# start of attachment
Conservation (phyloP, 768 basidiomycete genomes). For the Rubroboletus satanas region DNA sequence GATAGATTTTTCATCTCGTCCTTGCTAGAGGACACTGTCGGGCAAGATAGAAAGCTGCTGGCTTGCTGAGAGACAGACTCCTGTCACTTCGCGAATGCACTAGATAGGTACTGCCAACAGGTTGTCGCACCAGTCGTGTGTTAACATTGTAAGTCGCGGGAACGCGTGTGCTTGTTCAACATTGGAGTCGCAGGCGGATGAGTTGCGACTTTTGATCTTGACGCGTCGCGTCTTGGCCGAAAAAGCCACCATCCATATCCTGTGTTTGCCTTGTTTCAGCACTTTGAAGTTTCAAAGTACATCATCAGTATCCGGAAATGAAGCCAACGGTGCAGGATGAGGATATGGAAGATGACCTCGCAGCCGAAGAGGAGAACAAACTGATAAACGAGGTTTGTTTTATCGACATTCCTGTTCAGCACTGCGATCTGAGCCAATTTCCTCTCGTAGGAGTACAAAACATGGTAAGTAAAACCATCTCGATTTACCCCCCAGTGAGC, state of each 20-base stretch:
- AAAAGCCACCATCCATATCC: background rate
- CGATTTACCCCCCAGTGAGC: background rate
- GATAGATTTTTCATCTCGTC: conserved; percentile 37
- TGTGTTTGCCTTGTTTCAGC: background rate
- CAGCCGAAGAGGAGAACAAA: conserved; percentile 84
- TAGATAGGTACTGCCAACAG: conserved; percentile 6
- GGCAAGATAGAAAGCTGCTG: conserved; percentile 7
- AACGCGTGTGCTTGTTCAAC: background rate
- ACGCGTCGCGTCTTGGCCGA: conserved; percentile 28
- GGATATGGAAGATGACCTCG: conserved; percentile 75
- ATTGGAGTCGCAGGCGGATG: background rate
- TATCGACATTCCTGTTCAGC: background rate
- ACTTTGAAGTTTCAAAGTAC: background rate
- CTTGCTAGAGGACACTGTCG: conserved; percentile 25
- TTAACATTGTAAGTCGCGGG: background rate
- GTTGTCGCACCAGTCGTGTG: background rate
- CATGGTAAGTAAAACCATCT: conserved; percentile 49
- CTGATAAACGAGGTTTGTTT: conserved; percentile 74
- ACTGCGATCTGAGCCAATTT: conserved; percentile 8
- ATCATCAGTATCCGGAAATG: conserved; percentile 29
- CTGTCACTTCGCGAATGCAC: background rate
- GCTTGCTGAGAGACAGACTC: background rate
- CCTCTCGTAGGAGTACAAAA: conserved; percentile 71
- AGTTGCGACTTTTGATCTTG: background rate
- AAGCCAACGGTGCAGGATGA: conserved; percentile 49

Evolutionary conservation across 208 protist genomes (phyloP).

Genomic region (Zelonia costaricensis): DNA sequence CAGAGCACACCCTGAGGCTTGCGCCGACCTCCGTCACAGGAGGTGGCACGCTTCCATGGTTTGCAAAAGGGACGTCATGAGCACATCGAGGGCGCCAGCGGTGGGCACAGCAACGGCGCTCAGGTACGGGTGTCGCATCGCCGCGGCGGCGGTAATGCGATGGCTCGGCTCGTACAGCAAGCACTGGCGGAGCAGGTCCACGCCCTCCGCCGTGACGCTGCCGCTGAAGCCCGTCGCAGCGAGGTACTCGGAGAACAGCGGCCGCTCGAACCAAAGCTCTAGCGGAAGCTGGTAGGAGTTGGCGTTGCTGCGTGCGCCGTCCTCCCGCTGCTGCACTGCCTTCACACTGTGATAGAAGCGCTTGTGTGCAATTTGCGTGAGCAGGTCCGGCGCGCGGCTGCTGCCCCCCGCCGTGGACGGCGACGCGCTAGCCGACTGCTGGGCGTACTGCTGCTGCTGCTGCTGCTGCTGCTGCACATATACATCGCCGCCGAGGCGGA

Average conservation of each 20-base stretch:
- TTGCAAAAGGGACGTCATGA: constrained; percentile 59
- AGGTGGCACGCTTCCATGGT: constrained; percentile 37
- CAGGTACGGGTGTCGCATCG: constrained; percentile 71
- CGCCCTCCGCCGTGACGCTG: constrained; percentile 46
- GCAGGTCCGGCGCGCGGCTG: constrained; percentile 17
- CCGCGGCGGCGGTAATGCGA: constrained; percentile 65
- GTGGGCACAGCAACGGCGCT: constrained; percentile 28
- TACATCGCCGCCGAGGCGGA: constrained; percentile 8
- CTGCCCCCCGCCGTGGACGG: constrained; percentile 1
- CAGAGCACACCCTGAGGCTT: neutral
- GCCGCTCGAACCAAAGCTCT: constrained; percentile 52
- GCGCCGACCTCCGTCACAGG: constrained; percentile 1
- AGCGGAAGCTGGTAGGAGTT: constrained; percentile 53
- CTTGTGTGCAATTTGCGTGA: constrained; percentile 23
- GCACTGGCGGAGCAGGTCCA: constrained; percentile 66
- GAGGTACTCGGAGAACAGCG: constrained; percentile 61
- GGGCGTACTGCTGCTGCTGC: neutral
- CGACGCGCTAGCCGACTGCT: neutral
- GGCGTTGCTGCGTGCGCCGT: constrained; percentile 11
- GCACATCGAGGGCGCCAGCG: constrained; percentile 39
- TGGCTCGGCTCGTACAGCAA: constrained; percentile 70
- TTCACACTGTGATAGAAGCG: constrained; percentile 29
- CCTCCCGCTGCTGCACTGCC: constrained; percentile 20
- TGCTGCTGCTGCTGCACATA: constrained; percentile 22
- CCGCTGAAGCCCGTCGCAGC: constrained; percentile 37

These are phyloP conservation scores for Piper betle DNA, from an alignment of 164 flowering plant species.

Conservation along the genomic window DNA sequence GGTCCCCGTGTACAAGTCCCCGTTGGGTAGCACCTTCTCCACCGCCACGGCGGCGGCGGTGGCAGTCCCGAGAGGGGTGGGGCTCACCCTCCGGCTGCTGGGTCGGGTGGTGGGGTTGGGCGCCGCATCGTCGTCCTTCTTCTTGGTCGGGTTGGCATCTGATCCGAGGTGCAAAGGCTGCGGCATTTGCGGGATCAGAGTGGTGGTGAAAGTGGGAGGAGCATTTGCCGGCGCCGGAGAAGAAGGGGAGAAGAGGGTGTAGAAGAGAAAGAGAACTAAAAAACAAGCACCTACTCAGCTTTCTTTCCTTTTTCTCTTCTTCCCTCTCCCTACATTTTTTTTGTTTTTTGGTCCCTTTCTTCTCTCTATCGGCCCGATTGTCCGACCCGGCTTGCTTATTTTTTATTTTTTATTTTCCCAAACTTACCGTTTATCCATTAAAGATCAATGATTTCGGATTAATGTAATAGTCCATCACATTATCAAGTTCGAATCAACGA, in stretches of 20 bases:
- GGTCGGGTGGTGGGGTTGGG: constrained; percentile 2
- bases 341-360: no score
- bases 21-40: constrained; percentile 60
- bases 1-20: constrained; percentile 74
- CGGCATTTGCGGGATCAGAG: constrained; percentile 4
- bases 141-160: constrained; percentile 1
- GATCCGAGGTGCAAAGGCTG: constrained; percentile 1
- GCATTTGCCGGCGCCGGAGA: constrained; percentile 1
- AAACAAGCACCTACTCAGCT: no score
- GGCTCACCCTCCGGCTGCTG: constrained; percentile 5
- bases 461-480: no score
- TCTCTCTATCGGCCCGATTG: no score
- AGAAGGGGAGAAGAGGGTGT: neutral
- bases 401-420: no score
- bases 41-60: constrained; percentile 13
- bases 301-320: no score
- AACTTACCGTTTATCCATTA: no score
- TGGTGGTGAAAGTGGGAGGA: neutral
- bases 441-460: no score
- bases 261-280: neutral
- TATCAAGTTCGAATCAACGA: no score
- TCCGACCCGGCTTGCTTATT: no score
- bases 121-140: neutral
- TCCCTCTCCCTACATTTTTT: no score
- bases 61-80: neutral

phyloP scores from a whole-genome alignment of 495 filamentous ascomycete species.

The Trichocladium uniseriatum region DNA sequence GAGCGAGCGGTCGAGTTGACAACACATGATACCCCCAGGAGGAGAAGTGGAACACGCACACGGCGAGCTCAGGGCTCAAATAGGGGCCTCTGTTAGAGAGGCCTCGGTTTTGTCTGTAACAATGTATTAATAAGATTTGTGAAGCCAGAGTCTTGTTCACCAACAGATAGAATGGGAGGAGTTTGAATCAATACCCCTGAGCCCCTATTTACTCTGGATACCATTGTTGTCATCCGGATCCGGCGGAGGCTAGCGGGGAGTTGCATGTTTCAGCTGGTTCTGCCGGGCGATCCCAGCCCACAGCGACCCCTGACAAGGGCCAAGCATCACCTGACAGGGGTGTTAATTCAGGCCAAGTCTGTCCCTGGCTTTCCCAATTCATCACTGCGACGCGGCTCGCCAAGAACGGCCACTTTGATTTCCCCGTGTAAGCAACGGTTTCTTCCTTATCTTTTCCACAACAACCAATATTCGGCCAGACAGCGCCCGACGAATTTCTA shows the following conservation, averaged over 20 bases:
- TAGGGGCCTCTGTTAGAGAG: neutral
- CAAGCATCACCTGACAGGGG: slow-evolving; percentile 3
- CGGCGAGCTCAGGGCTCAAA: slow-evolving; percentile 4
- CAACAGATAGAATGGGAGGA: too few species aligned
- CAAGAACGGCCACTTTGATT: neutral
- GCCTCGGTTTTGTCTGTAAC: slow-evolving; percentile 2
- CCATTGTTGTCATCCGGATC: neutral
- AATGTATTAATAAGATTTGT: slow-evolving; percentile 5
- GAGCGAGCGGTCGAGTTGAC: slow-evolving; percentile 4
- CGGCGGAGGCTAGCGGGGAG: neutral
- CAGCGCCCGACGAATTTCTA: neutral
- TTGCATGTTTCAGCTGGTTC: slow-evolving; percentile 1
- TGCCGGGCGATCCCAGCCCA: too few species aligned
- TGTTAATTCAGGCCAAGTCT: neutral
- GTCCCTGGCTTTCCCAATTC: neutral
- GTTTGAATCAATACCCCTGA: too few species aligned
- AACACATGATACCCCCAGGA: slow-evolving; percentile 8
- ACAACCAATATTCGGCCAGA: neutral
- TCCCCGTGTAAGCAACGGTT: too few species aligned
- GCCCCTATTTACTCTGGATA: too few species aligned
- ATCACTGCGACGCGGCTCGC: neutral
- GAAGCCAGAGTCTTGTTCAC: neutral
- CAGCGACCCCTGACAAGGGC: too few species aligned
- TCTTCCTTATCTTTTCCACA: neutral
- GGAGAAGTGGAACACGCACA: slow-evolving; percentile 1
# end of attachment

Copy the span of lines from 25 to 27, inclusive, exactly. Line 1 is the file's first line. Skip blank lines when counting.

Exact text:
- AGTTGCGACTTTTGATCTTG: background rate
- AAGCCAACGGTGCAGGATGA: conserved; percentile 49

Evolutionary conservation across 208 protist genomes (phyloP).